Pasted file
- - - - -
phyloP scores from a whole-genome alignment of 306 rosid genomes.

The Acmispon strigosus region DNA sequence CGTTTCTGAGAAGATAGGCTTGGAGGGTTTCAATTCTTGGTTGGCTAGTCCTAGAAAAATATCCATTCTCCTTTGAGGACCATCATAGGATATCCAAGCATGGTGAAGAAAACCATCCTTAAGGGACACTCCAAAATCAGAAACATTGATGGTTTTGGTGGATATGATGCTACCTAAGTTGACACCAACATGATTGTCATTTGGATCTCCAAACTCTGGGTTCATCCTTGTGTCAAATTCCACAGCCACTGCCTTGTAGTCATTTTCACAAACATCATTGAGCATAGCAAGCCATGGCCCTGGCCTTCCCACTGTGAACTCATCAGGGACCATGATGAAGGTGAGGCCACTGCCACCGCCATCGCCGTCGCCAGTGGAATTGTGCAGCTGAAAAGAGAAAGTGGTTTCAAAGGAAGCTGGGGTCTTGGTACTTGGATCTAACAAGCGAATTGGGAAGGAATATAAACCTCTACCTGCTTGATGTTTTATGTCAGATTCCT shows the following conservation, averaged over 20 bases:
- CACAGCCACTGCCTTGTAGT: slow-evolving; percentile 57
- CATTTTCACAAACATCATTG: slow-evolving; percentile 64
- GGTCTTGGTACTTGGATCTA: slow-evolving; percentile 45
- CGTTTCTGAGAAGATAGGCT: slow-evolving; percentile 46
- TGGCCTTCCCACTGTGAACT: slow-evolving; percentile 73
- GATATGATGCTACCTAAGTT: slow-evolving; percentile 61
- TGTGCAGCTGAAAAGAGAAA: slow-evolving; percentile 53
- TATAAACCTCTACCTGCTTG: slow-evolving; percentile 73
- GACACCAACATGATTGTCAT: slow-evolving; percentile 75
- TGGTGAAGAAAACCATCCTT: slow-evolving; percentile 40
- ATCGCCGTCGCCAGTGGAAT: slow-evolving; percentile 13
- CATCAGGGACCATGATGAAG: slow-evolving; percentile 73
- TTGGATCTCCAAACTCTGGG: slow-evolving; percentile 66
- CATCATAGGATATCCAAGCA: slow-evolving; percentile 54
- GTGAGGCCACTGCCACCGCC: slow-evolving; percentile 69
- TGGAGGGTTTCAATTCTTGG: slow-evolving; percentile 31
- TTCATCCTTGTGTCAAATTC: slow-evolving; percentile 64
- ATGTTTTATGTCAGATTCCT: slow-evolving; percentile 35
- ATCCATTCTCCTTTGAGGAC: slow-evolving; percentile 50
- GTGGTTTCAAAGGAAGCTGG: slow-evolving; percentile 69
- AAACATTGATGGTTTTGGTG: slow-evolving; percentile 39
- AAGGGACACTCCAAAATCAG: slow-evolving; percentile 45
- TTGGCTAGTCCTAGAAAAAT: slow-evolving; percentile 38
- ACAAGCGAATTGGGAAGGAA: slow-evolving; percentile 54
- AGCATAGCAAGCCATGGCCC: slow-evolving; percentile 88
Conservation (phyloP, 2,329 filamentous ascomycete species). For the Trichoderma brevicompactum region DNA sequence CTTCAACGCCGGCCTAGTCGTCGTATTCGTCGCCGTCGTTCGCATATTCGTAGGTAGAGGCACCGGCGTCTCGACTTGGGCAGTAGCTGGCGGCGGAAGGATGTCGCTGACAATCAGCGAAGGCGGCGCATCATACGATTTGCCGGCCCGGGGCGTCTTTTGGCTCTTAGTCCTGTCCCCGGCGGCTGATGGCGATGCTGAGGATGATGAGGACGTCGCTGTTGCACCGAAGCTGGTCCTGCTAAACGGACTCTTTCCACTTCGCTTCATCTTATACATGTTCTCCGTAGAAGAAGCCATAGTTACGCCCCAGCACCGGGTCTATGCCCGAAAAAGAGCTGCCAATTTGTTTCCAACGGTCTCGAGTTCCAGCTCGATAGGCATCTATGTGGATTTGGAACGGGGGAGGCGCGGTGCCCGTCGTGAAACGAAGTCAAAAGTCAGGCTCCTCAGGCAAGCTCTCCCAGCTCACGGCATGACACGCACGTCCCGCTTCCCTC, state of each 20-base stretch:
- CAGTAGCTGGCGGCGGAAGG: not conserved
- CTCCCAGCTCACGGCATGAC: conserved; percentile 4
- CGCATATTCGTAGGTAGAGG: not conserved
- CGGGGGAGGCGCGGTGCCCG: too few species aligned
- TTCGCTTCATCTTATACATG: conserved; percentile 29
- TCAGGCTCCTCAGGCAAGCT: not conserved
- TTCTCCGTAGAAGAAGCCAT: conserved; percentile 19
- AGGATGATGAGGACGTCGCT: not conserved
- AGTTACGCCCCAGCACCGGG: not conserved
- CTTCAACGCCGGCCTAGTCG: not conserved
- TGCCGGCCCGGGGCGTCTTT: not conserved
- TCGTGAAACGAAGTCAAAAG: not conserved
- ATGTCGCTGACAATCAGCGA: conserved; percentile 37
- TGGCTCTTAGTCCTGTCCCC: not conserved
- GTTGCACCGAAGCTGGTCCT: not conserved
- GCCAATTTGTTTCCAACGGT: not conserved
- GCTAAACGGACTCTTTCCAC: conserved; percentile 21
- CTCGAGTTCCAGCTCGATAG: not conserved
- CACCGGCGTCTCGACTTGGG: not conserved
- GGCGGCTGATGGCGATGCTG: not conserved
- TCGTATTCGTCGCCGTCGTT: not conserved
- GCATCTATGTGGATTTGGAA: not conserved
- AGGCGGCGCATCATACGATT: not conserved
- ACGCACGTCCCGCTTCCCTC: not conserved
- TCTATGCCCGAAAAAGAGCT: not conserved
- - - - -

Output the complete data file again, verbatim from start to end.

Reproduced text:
phyloP scores from a whole-genome alignment of 306 rosid genomes.

The Acmispon strigosus region DNA sequence CGTTTCTGAGAAGATAGGCTTGGAGGGTTTCAATTCTTGGTTGGCTAGTCCTAGAAAAATATCCATTCTCCTTTGAGGACCATCATAGGATATCCAAGCATGGTGAAGAAAACCATCCTTAAGGGACACTCCAAAATCAGAAACATTGATGGTTTTGGTGGATATGATGCTACCTAAGTTGACACCAACATGATTGTCATTTGGATCTCCAAACTCTGGGTTCATCCTTGTGTCAAATTCCACAGCCACTGCCTTGTAGTCATTTTCACAAACATCATTGAGCATAGCAAGCCATGGCCCTGGCCTTCCCACTGTGAACTCATCAGGGACCATGATGAAGGTGAGGCCACTGCCACCGCCATCGCCGTCGCCAGTGGAATTGTGCAGCTGAAAAGAGAAAGTGGTTTCAAAGGAAGCTGGGGTCTTGGTACTTGGATCTAACAAGCGAATTGGGAAGGAATATAAACCTCTACCTGCTTGATGTTTTATGTCAGATTCCT shows the following conservation, averaged over 20 bases:
- CACAGCCACTGCCTTGTAGT: slow-evolving; percentile 57
- CATTTTCACAAACATCATTG: slow-evolving; percentile 64
- GGTCTTGGTACTTGGATCTA: slow-evolving; percentile 45
- CGTTTCTGAGAAGATAGGCT: slow-evolving; percentile 46
- TGGCCTTCCCACTGTGAACT: slow-evolving; percentile 73
- GATATGATGCTACCTAAGTT: slow-evolving; percentile 61
- TGTGCAGCTGAAAAGAGAAA: slow-evolving; percentile 53
- TATAAACCTCTACCTGCTTG: slow-evolving; percentile 73
- GACACCAACATGATTGTCAT: slow-evolving; percentile 75
- TGGTGAAGAAAACCATCCTT: slow-evolving; percentile 40
- ATCGCCGTCGCCAGTGGAAT: slow-evolving; percentile 13
- CATCAGGGACCATGATGAAG: slow-evolving; percentile 73
- TTGGATCTCCAAACTCTGGG: slow-evolving; percentile 66
- CATCATAGGATATCCAAGCA: slow-evolving; percentile 54
- GTGAGGCCACTGCCACCGCC: slow-evolving; percentile 69
- TGGAGGGTTTCAATTCTTGG: slow-evolving; percentile 31
- TTCATCCTTGTGTCAAATTC: slow-evolving; percentile 64
- ATGTTTTATGTCAGATTCCT: slow-evolving; percentile 35
- ATCCATTCTCCTTTGAGGAC: slow-evolving; percentile 50
- GTGGTTTCAAAGGAAGCTGG: slow-evolving; percentile 69
- AAACATTGATGGTTTTGGTG: slow-evolving; percentile 39
- AAGGGACACTCCAAAATCAG: slow-evolving; percentile 45
- TTGGCTAGTCCTAGAAAAAT: slow-evolving; percentile 38
- ACAAGCGAATTGGGAAGGAA: slow-evolving; percentile 54
- AGCATAGCAAGCCATGGCCC: slow-evolving; percentile 88
Conservation (phyloP, 2,329 filamentous ascomycete species). For the Trichoderma brevicompactum region DNA sequence CTTCAACGCCGGCCTAGTCGTCGTATTCGTCGCCGTCGTTCGCATATTCGTAGGTAGAGGCACCGGCGTCTCGACTTGGGCAGTAGCTGGCGGCGGAAGGATGTCGCTGACAATCAGCGAAGGCGGCGCATCATACGATTTGCCGGCCCGGGGCGTCTTTTGGCTCTTAGTCCTGTCCCCGGCGGCTGATGGCGATGCTGAGGATGATGAGGACGTCGCTGTTGCACCGAAGCTGGTCCTGCTAAACGGACTCTTTCCACTTCGCTTCATCTTATACATGTTCTCCGTAGAAGAAGCCATAGTTACGCCCCAGCACCGGGTCTATGCCCGAAAAAGAGCTGCCAATTTGTTTCCAACGGTCTCGAGTTCCAGCTCGATAGGCATCTATGTGGATTTGGAACGGGGGAGGCGCGGTGCCCGTCGTGAAACGAAGTCAAAAGTCAGGCTCCTCAGGCAAGCTCTCCCAGCTCACGGCATGACACGCACGTCCCGCTTCCCTC, state of each 20-base stretch:
- CAGTAGCTGGCGGCGGAAGG: not conserved
- CTCCCAGCTCACGGCATGAC: conserved; percentile 4
- CGCATATTCGTAGGTAGAGG: not conserved
- CGGGGGAGGCGCGGTGCCCG: too few species aligned
- TTCGCTTCATCTTATACATG: conserved; percentile 29
- TCAGGCTCCTCAGGCAAGCT: not conserved
- TTCTCCGTAGAAGAAGCCAT: conserved; percentile 19
- AGGATGATGAGGACGTCGCT: not conserved
- AGTTACGCCCCAGCACCGGG: not conserved
- CTTCAACGCCGGCCTAGTCG: not conserved
- TGCCGGCCCGGGGCGTCTTT: not conserved
- TCGTGAAACGAAGTCAAAAG: not conserved
- ATGTCGCTGACAATCAGCGA: conserved; percentile 37
- TGGCTCTTAGTCCTGTCCCC: not conserved
- GTTGCACCGAAGCTGGTCCT: not conserved
- GCCAATTTGTTTCCAACGGT: not conserved
- GCTAAACGGACTCTTTCCAC: conserved; percentile 21
- CTCGAGTTCCAGCTCGATAG: not conserved
- CACCGGCGTCTCGACTTGGG: not conserved
- GGCGGCTGATGGCGATGCTG: not conserved
- TCGTATTCGTCGCCGTCGTT: not conserved
- GCATCTATGTGGATTTGGAA: not conserved
- AGGCGGCGCATCATACGATT: not conserved
- ACGCACGTCCCGCTTCCCTC: not conserved
- TCTATGCCCGAAAAAGAGCT: not conserved